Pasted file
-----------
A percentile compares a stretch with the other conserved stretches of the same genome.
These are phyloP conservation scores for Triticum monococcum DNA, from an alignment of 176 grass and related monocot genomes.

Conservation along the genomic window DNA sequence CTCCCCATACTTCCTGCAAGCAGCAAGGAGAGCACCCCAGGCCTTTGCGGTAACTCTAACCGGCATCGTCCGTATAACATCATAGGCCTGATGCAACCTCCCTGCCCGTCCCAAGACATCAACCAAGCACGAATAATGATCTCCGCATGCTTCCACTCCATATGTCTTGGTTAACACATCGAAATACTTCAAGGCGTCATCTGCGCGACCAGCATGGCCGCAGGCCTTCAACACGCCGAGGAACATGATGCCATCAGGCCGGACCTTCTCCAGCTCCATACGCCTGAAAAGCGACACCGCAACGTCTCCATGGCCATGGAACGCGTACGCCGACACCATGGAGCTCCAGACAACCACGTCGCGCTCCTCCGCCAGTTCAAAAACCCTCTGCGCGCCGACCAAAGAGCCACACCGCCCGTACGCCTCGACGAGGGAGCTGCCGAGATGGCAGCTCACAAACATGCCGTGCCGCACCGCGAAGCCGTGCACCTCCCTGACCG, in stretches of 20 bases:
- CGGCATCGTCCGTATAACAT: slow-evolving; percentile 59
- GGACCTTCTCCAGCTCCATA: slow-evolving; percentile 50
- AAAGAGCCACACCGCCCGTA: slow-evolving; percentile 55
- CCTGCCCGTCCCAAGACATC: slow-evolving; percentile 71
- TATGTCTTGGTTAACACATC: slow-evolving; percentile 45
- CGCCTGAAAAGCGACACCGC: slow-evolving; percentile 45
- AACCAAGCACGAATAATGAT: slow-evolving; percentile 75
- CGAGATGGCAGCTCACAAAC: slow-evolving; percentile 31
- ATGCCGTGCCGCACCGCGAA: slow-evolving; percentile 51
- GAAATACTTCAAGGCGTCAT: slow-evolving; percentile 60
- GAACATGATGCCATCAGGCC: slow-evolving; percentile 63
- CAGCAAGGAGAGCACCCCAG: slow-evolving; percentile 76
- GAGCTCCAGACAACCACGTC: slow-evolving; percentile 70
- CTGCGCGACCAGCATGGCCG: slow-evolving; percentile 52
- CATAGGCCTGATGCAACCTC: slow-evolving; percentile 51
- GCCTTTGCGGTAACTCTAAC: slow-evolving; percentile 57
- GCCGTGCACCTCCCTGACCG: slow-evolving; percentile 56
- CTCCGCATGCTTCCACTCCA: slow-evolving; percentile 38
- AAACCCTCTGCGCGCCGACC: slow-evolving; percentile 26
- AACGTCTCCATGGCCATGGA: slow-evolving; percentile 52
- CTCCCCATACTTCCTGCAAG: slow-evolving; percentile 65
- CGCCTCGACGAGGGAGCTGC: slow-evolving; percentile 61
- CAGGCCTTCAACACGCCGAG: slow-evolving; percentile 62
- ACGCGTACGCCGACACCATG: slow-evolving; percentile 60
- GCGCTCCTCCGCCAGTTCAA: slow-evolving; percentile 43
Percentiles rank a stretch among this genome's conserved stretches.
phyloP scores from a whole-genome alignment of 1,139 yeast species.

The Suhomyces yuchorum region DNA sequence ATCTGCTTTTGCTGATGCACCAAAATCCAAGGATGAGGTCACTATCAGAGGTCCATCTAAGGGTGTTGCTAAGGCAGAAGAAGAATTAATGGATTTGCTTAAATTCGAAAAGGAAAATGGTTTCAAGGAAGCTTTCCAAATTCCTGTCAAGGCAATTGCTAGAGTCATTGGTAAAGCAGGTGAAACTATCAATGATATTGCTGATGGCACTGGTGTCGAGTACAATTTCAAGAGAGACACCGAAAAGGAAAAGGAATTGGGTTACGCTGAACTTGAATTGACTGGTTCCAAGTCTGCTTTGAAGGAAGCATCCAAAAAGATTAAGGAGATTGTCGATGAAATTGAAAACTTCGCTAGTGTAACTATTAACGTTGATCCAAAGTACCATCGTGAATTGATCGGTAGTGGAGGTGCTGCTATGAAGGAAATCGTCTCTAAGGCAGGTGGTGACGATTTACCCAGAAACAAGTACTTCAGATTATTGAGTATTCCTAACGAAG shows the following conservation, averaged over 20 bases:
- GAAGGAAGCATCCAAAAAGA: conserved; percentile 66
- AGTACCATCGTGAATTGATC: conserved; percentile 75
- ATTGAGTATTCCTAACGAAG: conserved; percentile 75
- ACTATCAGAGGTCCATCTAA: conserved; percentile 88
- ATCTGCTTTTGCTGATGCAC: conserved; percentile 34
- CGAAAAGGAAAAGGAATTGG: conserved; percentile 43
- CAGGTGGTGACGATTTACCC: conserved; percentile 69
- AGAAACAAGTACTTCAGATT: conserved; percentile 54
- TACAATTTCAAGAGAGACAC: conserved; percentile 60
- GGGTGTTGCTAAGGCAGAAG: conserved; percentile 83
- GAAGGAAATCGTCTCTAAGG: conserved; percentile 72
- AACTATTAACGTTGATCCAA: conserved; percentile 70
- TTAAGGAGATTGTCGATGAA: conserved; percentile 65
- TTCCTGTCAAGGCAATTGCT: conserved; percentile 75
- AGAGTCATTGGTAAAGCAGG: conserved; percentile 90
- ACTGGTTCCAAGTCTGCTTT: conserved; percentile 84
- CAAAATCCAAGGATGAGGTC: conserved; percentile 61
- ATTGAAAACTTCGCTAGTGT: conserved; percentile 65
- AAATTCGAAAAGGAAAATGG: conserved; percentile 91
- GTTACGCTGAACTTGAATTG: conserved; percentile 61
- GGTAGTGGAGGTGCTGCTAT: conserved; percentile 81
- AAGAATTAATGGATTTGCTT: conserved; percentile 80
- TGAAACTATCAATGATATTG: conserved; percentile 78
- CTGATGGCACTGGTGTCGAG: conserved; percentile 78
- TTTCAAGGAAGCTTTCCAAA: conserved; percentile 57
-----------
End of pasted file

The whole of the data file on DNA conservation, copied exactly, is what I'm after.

A percentile compares a stretch with the other conserved stretches of the same genome.
These are phyloP conservation scores for Triticum monococcum DNA, from an alignment of 176 grass and related monocot genomes.

Conservation along the genomic window DNA sequence CTCCCCATACTTCCTGCAAGCAGCAAGGAGAGCACCCCAGGCCTTTGCGGTAACTCTAACCGGCATCGTCCGTATAACATCATAGGCCTGATGCAACCTCCCTGCCCGTCCCAAGACATCAACCAAGCACGAATAATGATCTCCGCATGCTTCCACTCCATATGTCTTGGTTAACACATCGAAATACTTCAAGGCGTCATCTGCGCGACCAGCATGGCCGCAGGCCTTCAACACGCCGAGGAACATGATGCCATCAGGCCGGACCTTCTCCAGCTCCATACGCCTGAAAAGCGACACCGCAACGTCTCCATGGCCATGGAACGCGTACGCCGACACCATGGAGCTCCAGACAACCACGTCGCGCTCCTCCGCCAGTTCAAAAACCCTCTGCGCGCCGACCAAAGAGCCACACCGCCCGTACGCCTCGACGAGGGAGCTGCCGAGATGGCAGCTCACAAACATGCCGTGCCGCACCGCGAAGCCGTGCACCTCCCTGACCG, in stretches of 20 bases:
- CGGCATCGTCCGTATAACAT: slow-evolving; percentile 59
- GGACCTTCTCCAGCTCCATA: slow-evolving; percentile 50
- AAAGAGCCACACCGCCCGTA: slow-evolving; percentile 55
- CCTGCCCGTCCCAAGACATC: slow-evolving; percentile 71
- TATGTCTTGGTTAACACATC: slow-evolving; percentile 45
- CGCCTGAAAAGCGACACCGC: slow-evolving; percentile 45
- AACCAAGCACGAATAATGAT: slow-evolving; percentile 75
- CGAGATGGCAGCTCACAAAC: slow-evolving; percentile 31
- ATGCCGTGCCGCACCGCGAA: slow-evolving; percentile 51
- GAAATACTTCAAGGCGTCAT: slow-evolving; percentile 60
- GAACATGATGCCATCAGGCC: slow-evolving; percentile 63
- CAGCAAGGAGAGCACCCCAG: slow-evolving; percentile 76
- GAGCTCCAGACAACCACGTC: slow-evolving; percentile 70
- CTGCGCGACCAGCATGGCCG: slow-evolving; percentile 52
- CATAGGCCTGATGCAACCTC: slow-evolving; percentile 51
- GCCTTTGCGGTAACTCTAAC: slow-evolving; percentile 57
- GCCGTGCACCTCCCTGACCG: slow-evolving; percentile 56
- CTCCGCATGCTTCCACTCCA: slow-evolving; percentile 38
- AAACCCTCTGCGCGCCGACC: slow-evolving; percentile 26
- AACGTCTCCATGGCCATGGA: slow-evolving; percentile 52
- CTCCCCATACTTCCTGCAAG: slow-evolving; percentile 65
- CGCCTCGACGAGGGAGCTGC: slow-evolving; percentile 61
- CAGGCCTTCAACACGCCGAG: slow-evolving; percentile 62
- ACGCGTACGCCGACACCATG: slow-evolving; percentile 60
- GCGCTCCTCCGCCAGTTCAA: slow-evolving; percentile 43
Percentiles rank a stretch among this genome's conserved stretches.
phyloP scores from a whole-genome alignment of 1,139 yeast species.

The Suhomyces yuchorum region DNA sequence ATCTGCTTTTGCTGATGCACCAAAATCCAAGGATGAGGTCACTATCAGAGGTCCATCTAAGGGTGTTGCTAAGGCAGAAGAAGAATTAATGGATTTGCTTAAATTCGAAAAGGAAAATGGTTTCAAGGAAGCTTTCCAAATTCCTGTCAAGGCAATTGCTAGAGTCATTGGTAAAGCAGGTGAAACTATCAATGATATTGCTGATGGCACTGGTGTCGAGTACAATTTCAAGAGAGACACCGAAAAGGAAAAGGAATTGGGTTACGCTGAACTTGAATTGACTGGTTCCAAGTCTGCTTTGAAGGAAGCATCCAAAAAGATTAAGGAGATTGTCGATGAAATTGAAAACTTCGCTAGTGTAACTATTAACGTTGATCCAAAGTACCATCGTGAATTGATCGGTAGTGGAGGTGCTGCTATGAAGGAAATCGTCTCTAAGGCAGGTGGTGACGATTTACCCAGAAACAAGTACTTCAGATTATTGAGTATTCCTAACGAAG shows the following conservation, averaged over 20 bases:
- GAAGGAAGCATCCAAAAAGA: conserved; percentile 66
- AGTACCATCGTGAATTGATC: conserved; percentile 75
- ATTGAGTATTCCTAACGAAG: conserved; percentile 75
- ACTATCAGAGGTCCATCTAA: conserved; percentile 88
- ATCTGCTTTTGCTGATGCAC: conserved; percentile 34
- CGAAAAGGAAAAGGAATTGG: conserved; percentile 43
- CAGGTGGTGACGATTTACCC: conserved; percentile 69
- AGAAACAAGTACTTCAGATT: conserved; percentile 54
- TACAATTTCAAGAGAGACAC: conserved; percentile 60
- GGGTGTTGCTAAGGCAGAAG: conserved; percentile 83
- GAAGGAAATCGTCTCTAAGG: conserved; percentile 72
- AACTATTAACGTTGATCCAA: conserved; percentile 70
- TTAAGGAGATTGTCGATGAA: conserved; percentile 65
- TTCCTGTCAAGGCAATTGCT: conserved; percentile 75
- AGAGTCATTGGTAAAGCAGG: conserved; percentile 90
- ACTGGTTCCAAGTCTGCTTT: conserved; percentile 84
- CAAAATCCAAGGATGAGGTC: conserved; percentile 61
- ATTGAAAACTTCGCTAGTGT: conserved; percentile 65
- AAATTCGAAAAGGAAAATGG: conserved; percentile 91
- GTTACGCTGAACTTGAATTG: conserved; percentile 61
- GGTAGTGGAGGTGCTGCTAT: conserved; percentile 81
- AAGAATTAATGGATTTGCTT: conserved; percentile 80
- TGAAACTATCAATGATATTG: conserved; percentile 78
- CTGATGGCACTGGTGTCGAG: conserved; percentile 78
- TTTCAAGGAAGCTTTCCAAA: conserved; percentile 57